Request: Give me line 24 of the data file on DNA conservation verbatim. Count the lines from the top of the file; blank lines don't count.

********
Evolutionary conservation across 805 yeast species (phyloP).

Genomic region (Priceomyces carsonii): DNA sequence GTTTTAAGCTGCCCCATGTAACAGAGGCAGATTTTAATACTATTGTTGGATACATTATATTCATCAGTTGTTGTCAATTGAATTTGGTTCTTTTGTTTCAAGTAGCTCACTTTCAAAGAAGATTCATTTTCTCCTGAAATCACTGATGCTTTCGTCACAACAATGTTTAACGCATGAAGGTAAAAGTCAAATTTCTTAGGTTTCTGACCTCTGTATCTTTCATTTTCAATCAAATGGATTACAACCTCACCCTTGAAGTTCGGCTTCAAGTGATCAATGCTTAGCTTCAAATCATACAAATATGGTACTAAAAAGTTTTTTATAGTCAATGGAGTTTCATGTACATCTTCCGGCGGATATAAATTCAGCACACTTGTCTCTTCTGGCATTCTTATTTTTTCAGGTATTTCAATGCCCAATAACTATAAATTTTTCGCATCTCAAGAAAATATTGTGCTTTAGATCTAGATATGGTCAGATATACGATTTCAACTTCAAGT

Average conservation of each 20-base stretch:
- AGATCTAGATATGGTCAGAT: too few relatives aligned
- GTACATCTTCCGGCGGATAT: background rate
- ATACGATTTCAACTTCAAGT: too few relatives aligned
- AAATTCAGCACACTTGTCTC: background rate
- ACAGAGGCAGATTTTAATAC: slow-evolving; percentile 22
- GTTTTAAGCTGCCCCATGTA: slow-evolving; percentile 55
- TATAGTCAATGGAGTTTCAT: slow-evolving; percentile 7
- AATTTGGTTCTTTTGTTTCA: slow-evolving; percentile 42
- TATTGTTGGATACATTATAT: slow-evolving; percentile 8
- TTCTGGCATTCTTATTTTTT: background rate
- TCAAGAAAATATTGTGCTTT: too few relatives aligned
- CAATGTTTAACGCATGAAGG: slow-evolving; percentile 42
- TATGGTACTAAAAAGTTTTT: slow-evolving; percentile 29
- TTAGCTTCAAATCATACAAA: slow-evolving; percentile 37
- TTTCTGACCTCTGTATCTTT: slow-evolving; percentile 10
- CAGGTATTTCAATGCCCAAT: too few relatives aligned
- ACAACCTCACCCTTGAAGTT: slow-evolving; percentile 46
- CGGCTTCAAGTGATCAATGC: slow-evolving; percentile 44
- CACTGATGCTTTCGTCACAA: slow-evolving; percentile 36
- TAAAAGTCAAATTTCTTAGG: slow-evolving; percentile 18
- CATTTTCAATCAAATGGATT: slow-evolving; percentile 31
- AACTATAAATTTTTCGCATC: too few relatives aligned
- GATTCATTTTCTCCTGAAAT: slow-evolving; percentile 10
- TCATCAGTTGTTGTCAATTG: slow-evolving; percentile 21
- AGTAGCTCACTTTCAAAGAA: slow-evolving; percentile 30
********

- CATTTTCAATCAAATGGATT: slow-evolving; percentile 31